IEOR-DRO Seminar

The IEOR-DRO Seminar is a joint offering from Industrial Engineering & Operations Research (IEOR) and the Decision, Risk and Operations (DRO) Division of the Columbia Business School to feature prominent research on decision-making through optimization, modeling and managing uncertainty, and all aspects of the operations function in firms.

Check out our seminar schedule below for details about upcoming seminars!

Spring 2023 Seminars

Please find the schedule for this semester's seminars below. The schedule also includes the talk details and speaker biography once announced. Once the seminar has passed, the respective recordings will be linked below as well.

January 31st | Jeff Hong, Fudan University

Title: The (Surprising) Rate Optimality of Greedy Algorithms for Large-Scale Ranking and Selection 

Abstract: Large-scale ranking-and-selection (R&S), which aims to select the best alternative with the largest mean performance from a finite set of alternatives, has emerged as an important research topic in simulation optimization and multi-armed bandit. An ideal large-scale R&S algorithm should be rate optimal, i.e., the total sample size required to deliver an asymptotically non-zero probability of correct selection (PCS) grows linearly in the number of alternatives. We discover that the naïve greedy algorithm that keeps sampling the alternative with the largest running sample mean performs surprisingly well and appears rate optimal in solving large-scale R&S problems. We develop a boundary-crossing perspective and prove that the greedy algorithm is indeed rate optimal, and we further show that the obtained PCS lower bound is tight asymptotically for the slippage configuration with a common variance. To develop a practically competitive algorithm that harnesses the rate optimality of the greedy algorithm, we propose the explore- first greedy (EFG) algorithm that adds an exploration phase to the greedy algorithm. We show that the new algorithm is simple, rate optimal and consistent. The numerical study demonstrates that the EFG algorithm performs well compared to the existing algorithms. 

Bio: Jeff Hong received his bachelor’s and Ph.D. degrees from Tsinghua University and Northwestern University, respectively. He is currently with Fudan University, holding the positions of Fudan Distinguished Professor, Hongyi Chair Professor, Chair of Department of Management Science in School of Management, and Associate Dean of School of Data Science. He was Chair Professor of Management Sciences at City University of Hong Kong, and Professor of Industrial Engineering and Logistics Management at the Hong Kong University of Science and Technology. Prof. Hong’s research interests include stochastic simulation, stochastic optimization, risk management and supply chain management. He is currently the Simulation Area Editor of Operations Research, an Associate Editor of Management Science and ACM Transactions on Modeling and Computer Simulation, and he was the President of INFORMS Simulation Society from 2020 to 2022.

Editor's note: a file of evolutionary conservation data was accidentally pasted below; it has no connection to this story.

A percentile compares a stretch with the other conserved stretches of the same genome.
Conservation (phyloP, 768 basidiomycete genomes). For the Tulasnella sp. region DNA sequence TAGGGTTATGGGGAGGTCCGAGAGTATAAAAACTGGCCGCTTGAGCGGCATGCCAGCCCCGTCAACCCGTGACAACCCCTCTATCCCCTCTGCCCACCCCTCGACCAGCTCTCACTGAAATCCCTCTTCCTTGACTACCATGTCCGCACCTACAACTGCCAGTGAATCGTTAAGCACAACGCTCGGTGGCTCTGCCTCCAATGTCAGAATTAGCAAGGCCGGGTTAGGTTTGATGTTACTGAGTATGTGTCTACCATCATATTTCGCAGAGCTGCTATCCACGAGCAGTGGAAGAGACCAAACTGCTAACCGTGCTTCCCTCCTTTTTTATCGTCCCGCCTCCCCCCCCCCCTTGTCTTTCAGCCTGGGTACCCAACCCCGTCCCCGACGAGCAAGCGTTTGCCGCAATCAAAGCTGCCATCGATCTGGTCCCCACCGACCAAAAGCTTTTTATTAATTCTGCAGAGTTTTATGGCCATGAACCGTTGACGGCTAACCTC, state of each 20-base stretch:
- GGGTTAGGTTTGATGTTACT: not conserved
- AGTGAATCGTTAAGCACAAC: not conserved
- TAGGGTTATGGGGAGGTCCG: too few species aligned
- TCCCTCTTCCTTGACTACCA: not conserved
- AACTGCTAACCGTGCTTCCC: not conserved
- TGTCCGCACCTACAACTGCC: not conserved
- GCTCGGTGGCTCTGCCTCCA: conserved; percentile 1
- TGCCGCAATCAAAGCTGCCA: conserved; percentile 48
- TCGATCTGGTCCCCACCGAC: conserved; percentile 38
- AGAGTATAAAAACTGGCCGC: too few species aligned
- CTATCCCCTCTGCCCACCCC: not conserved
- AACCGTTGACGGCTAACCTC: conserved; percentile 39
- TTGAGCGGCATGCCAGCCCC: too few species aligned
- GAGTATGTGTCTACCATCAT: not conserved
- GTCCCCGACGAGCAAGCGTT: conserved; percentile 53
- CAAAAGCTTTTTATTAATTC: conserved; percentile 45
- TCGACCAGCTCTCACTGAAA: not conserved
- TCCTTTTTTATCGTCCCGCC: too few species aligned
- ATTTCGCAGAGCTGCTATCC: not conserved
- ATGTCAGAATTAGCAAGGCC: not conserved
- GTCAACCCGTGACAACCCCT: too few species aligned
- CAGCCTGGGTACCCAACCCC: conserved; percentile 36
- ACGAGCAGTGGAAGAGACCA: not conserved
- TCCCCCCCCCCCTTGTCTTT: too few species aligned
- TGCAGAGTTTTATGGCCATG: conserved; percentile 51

February 28th | Jean Pouget-Abadie, Google

Abstract: When the treatment assignment of one unit affects the outcome of another, we say there is interference. Interference is especially prevalent in marketplaces, where buyer and seller interactions lead to complex dependence structures. As a violation of the stable unit treatment value assumption (SUTVA), the presence of interference can lead to bias of standard estimators under naive randomized designs. In this talk, we will cover a set of design and estimation paradigms to conduct causal inference research in a bipartite graph setting, inspired from (but not limited to) marketplace experiments, with specific attention to clustered randomized designs under different randomization constraints and bias corrections to standard estimators



March 7th | Sergei Vassilvitskii, Google

Title: Going beyond worst-case analysis using predictions

Abstract: The theoretical study of algorithms and data structures has been bolstered by worst-case analysis, where we prove bounds on the running time, space, approximation ratio, competitive ratio, or other measure that holds even in the worst case. Worst-case analysis has proven invaluable for understanding aspects of both the complexity and practicality of algorithms, providing useful features like the ability to use algorithms as building blocks and subroutines with a clear picture of the worst-case performance. More and more, however, the limitations of worst-case analysis become apparent and create new challenges. In practice, we often do not face worst-case scenarios, and the question arises of how we can tune our algorithms to work even better on the kinds of instances we are likely to see, while ideally keeping a rigorous formal framework similar to what we have developed through worst-case analysis.